Heroines must have something about them. They must be strong and engaging and preferably have some trait or quirk which makes them unique. That strength need not mean they are independent and headstrong, but that they can deal with whatever ‘life’ throws at them in a fashion which is enjoyable to read. They must also behave in a manner befitting the era they live in. If a Regency heroine talks and behaves in the manner of a modern miss, it throws me out of the story. It is part of the charm and romance of an historical novel to discover how the heroine can claim her hero without overstepping the bounds and mores of the time.
Posting Houses and Coaching Inns
I just love old inns, especially if they still have their original stable yards! I am fascinated by the history of them; the stories of past landlords and noble (or well-known) patrons, of smugglers and highwaymen, of ghosts and crimes. I am also fascinated by the growth of such buildings and how they became famous. Romance comes in so many forms.
Rakes and Rogues
What reader of historical romance doesn’t love a rake or a rogue? With a nod to Frankie, this article would not be complete without them! I admit I do have a soft spot for one – provided he has some redeeming features, loves his lady and is reformed (or at least faithful) by the end of the book. He must be tender as well as masterful and recognize his shortcomings. After all, a gentleman with experience is better set to please his bride! Perhaps my favourite literary rake is Damerel in Georgette Heyer’s Venetia.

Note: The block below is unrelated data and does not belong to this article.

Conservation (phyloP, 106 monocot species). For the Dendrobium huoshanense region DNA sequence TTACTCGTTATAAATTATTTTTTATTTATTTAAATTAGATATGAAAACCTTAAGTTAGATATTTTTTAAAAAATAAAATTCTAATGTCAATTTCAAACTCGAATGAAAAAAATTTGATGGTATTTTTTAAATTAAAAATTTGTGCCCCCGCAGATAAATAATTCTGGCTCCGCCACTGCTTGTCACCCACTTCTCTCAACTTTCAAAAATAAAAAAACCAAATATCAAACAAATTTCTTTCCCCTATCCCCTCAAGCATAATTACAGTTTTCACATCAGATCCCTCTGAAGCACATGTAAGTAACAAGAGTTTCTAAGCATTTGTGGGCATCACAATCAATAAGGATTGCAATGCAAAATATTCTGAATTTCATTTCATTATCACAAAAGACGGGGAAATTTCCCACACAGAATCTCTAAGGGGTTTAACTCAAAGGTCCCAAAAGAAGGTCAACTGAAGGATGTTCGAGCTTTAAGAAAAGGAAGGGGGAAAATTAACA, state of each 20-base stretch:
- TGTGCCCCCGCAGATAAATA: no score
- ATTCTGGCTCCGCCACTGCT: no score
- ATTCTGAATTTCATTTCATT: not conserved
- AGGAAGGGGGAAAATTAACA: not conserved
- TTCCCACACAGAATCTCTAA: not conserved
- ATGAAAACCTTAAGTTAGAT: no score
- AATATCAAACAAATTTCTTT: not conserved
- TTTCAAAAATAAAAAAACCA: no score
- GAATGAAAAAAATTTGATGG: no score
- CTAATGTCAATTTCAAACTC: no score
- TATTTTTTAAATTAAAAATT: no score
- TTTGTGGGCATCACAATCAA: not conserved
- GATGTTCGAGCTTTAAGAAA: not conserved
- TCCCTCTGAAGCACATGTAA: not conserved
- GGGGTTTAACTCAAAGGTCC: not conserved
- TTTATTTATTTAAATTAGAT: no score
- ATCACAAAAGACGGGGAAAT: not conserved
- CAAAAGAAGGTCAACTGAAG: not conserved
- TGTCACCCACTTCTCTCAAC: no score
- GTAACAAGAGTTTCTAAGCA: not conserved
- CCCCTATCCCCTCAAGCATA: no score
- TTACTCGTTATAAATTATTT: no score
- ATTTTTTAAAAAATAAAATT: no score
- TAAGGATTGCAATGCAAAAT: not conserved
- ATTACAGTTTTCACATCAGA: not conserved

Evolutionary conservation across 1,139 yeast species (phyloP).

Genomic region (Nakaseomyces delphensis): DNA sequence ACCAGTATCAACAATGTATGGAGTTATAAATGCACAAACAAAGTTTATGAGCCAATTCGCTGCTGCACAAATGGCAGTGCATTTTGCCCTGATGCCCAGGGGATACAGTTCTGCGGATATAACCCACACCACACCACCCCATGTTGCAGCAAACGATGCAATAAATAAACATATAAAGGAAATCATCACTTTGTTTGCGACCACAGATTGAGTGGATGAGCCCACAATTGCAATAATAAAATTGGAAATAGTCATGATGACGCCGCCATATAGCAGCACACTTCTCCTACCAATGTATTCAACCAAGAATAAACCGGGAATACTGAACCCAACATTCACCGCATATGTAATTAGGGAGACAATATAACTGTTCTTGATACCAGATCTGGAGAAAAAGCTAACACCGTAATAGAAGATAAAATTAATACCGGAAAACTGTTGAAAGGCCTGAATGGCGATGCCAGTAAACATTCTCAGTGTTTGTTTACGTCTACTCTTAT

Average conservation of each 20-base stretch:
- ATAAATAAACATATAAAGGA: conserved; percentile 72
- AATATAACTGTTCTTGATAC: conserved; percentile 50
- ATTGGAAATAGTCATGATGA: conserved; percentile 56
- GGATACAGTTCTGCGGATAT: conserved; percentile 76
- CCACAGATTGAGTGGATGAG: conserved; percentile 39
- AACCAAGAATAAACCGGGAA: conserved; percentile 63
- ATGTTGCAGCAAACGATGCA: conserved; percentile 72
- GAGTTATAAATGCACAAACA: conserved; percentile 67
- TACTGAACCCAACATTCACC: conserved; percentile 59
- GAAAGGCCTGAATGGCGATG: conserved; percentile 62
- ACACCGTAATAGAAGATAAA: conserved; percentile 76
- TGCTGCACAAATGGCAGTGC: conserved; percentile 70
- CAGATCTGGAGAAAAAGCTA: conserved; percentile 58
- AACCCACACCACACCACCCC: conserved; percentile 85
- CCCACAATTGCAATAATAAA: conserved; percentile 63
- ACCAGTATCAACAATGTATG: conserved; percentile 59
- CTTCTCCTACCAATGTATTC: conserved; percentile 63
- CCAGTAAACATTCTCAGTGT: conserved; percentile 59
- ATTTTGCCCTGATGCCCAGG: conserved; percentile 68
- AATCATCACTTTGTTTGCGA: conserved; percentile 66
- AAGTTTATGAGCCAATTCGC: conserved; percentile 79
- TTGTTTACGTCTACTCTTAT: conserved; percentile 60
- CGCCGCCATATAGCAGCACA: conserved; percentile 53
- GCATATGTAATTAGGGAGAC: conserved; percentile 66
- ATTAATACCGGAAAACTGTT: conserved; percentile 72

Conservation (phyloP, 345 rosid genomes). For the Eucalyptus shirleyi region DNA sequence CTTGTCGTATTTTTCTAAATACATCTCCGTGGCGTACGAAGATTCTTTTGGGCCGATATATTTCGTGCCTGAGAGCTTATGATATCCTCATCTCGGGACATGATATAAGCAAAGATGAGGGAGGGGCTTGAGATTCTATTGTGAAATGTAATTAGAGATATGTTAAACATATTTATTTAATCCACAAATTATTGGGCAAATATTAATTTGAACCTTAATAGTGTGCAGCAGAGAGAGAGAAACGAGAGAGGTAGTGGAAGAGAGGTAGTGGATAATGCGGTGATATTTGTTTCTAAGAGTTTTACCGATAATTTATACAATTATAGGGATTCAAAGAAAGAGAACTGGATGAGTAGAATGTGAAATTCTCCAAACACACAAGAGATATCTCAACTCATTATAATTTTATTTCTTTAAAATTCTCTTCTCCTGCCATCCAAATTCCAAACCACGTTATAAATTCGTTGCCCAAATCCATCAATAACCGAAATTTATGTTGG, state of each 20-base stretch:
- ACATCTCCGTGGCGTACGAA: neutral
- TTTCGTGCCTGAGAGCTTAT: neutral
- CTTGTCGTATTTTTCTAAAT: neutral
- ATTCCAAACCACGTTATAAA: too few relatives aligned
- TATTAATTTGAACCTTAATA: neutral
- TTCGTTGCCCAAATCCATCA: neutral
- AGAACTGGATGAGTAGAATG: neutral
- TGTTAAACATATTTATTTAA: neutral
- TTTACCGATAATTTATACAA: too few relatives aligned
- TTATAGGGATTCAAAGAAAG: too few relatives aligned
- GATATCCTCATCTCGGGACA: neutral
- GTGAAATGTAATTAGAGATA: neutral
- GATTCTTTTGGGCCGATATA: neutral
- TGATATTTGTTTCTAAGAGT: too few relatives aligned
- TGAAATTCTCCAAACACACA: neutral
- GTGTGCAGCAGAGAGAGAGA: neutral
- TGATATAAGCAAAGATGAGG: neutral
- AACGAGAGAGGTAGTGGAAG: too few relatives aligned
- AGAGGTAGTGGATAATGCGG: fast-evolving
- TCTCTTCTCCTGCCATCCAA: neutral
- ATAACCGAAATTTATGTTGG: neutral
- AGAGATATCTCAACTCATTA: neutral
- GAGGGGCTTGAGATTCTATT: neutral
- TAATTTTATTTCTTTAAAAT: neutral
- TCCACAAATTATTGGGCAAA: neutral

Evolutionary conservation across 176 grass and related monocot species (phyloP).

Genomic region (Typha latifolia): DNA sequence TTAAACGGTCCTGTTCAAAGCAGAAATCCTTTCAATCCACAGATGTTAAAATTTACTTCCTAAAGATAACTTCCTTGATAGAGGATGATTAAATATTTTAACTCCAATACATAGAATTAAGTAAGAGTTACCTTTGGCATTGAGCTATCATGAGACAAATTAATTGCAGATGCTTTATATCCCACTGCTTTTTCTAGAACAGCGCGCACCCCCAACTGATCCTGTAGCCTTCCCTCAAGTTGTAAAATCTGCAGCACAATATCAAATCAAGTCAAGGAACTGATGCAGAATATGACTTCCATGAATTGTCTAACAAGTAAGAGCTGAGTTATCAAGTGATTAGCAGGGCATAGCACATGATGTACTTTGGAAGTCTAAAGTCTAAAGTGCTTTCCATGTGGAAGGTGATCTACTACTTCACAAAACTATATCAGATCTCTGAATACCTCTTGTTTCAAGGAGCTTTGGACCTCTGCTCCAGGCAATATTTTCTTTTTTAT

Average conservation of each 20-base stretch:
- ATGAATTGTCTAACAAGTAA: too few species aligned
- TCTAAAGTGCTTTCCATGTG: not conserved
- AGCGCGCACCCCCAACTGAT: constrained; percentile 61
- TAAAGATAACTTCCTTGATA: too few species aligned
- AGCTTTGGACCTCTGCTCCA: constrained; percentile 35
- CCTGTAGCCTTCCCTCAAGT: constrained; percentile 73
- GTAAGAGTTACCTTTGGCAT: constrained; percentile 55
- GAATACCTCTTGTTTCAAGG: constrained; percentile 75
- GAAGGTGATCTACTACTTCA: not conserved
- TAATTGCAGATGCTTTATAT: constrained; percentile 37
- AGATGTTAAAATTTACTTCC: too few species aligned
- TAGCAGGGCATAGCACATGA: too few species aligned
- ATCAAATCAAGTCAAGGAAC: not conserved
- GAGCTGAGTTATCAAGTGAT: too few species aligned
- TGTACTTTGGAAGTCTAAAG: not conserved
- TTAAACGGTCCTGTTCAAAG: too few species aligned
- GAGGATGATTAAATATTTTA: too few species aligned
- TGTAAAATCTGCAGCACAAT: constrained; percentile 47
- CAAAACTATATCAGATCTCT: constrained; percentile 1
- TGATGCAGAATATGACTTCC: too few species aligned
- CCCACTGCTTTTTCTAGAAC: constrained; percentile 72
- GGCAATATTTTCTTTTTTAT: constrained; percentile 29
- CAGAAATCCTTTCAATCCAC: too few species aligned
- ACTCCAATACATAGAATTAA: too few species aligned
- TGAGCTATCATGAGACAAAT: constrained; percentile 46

Well-written and well-researched novels are a fascinating window on the way people lived in a previous time – and what a great way to learn! This is one of the best of the many facets of Georgette Heyer and Jane Austen novels: the historical detail. I love to know what people ate, drank, slept in, sat on, used, wore and did for recreation and entertainment. I’m just a nosey so-and-so!
As a horse lover, a visit to London isn’t complete without a look-in at Hyde Park Corner and a walk down Rotten Row. The most famous horse sales and bloodstock agency in the world began life here, founded in the 1770s by Richard Tattersall. The Duke of Kingston’s former groom and trainer rented land behind St. George’s Hospital, close to the Corner. It quickly became the place to be seen among gentlemen with an interest in equestrian matters, as well as the place to buy and sell horses. A weekly sale was held and ‘Black Monday’ became the not always humorous nomenclature for Settling Day. It meant the ruin of many an aristocratic name. Tattersall’s is one of the must-see places for young Johnny Raws from the country in any Regency novel.
What can be more romantic than a trip down the river to Vauxhall for the characters in an historical novel? Picture the shadowed paths, the tree-lined walks, the music playing and figures bedecked in their finery, flitting like butterflies and chattering like sparrows. It is the perfect setting for a clandestine meeting, a risqué masquerade or an elegant concert followed by supper and a romantic walk along the lantern-lit paths. Such intrigues can be envisaged, such dastardly actions performed, and all for the stroke of pen or press of keypad… Vauxhall was made for romantic fiction!